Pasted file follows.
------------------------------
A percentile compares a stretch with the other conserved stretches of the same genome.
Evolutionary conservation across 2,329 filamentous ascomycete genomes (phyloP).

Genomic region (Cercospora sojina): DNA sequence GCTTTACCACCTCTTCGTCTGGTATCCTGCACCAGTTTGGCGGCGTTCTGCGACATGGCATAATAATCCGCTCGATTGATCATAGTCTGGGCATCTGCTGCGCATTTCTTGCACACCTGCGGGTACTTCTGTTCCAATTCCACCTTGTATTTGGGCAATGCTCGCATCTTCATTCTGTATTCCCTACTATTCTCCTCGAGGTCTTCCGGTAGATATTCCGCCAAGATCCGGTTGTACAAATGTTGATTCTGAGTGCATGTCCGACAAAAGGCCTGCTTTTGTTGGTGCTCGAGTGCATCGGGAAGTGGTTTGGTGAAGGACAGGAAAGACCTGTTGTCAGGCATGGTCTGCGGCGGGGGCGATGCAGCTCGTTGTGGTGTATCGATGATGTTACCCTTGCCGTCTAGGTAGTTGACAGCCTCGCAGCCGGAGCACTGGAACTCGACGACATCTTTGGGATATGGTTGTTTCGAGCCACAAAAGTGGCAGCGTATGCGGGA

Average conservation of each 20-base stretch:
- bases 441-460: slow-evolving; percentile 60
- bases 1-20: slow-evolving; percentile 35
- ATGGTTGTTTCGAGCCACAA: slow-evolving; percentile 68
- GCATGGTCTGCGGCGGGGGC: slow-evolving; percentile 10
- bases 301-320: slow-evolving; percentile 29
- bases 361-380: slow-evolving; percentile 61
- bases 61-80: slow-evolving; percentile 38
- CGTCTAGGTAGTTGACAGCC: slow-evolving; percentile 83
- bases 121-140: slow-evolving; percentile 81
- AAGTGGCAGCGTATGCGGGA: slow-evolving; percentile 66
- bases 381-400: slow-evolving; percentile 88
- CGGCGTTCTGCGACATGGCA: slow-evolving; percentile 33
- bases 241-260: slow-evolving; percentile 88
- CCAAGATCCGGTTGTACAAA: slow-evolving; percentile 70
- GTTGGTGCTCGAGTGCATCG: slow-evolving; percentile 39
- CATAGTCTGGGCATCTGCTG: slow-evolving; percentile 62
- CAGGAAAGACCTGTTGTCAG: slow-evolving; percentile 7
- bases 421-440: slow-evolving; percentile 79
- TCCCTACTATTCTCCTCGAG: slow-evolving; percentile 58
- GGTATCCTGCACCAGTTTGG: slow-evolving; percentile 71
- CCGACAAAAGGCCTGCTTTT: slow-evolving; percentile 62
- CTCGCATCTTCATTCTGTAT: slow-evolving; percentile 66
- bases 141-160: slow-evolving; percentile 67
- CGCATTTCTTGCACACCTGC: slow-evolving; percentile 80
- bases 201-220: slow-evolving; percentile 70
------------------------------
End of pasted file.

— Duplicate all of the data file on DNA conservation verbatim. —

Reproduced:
A percentile compares a stretch with the other conserved stretches of the same genome.
Evolutionary conservation across 2,329 filamentous ascomycete genomes (phyloP).

Genomic region (Cercospora sojina): DNA sequence GCTTTACCACCTCTTCGTCTGGTATCCTGCACCAGTTTGGCGGCGTTCTGCGACATGGCATAATAATCCGCTCGATTGATCATAGTCTGGGCATCTGCTGCGCATTTCTTGCACACCTGCGGGTACTTCTGTTCCAATTCCACCTTGTATTTGGGCAATGCTCGCATCTTCATTCTGTATTCCCTACTATTCTCCTCGAGGTCTTCCGGTAGATATTCCGCCAAGATCCGGTTGTACAAATGTTGATTCTGAGTGCATGTCCGACAAAAGGCCTGCTTTTGTTGGTGCTCGAGTGCATCGGGAAGTGGTTTGGTGAAGGACAGGAAAGACCTGTTGTCAGGCATGGTCTGCGGCGGGGGCGATGCAGCTCGTTGTGGTGTATCGATGATGTTACCCTTGCCGTCTAGGTAGTTGACAGCCTCGCAGCCGGAGCACTGGAACTCGACGACATCTTTGGGATATGGTTGTTTCGAGCCACAAAAGTGGCAGCGTATGCGGGA

Average conservation of each 20-base stretch:
- bases 441-460: slow-evolving; percentile 60
- bases 1-20: slow-evolving; percentile 35
- ATGGTTGTTTCGAGCCACAA: slow-evolving; percentile 68
- GCATGGTCTGCGGCGGGGGC: slow-evolving; percentile 10
- bases 301-320: slow-evolving; percentile 29
- bases 361-380: slow-evolving; percentile 61
- bases 61-80: slow-evolving; percentile 38
- CGTCTAGGTAGTTGACAGCC: slow-evolving; percentile 83
- bases 121-140: slow-evolving; percentile 81
- AAGTGGCAGCGTATGCGGGA: slow-evolving; percentile 66
- bases 381-400: slow-evolving; percentile 88
- CGGCGTTCTGCGACATGGCA: slow-evolving; percentile 33
- bases 241-260: slow-evolving; percentile 88
- CCAAGATCCGGTTGTACAAA: slow-evolving; percentile 70
- GTTGGTGCTCGAGTGCATCG: slow-evolving; percentile 39
- CATAGTCTGGGCATCTGCTG: slow-evolving; percentile 62
- CAGGAAAGACCTGTTGTCAG: slow-evolving; percentile 7
- bases 421-440: slow-evolving; percentile 79
- TCCCTACTATTCTCCTCGAG: slow-evolving; percentile 58
- GGTATCCTGCACCAGTTTGG: slow-evolving; percentile 71
- CCGACAAAAGGCCTGCTTTT: slow-evolving; percentile 62
- CTCGCATCTTCATTCTGTAT: slow-evolving; percentile 66
- bases 141-160: slow-evolving; percentile 67
- CGCATTTCTTGCACACCTGC: slow-evolving; percentile 80
- bases 201-220: slow-evolving; percentile 70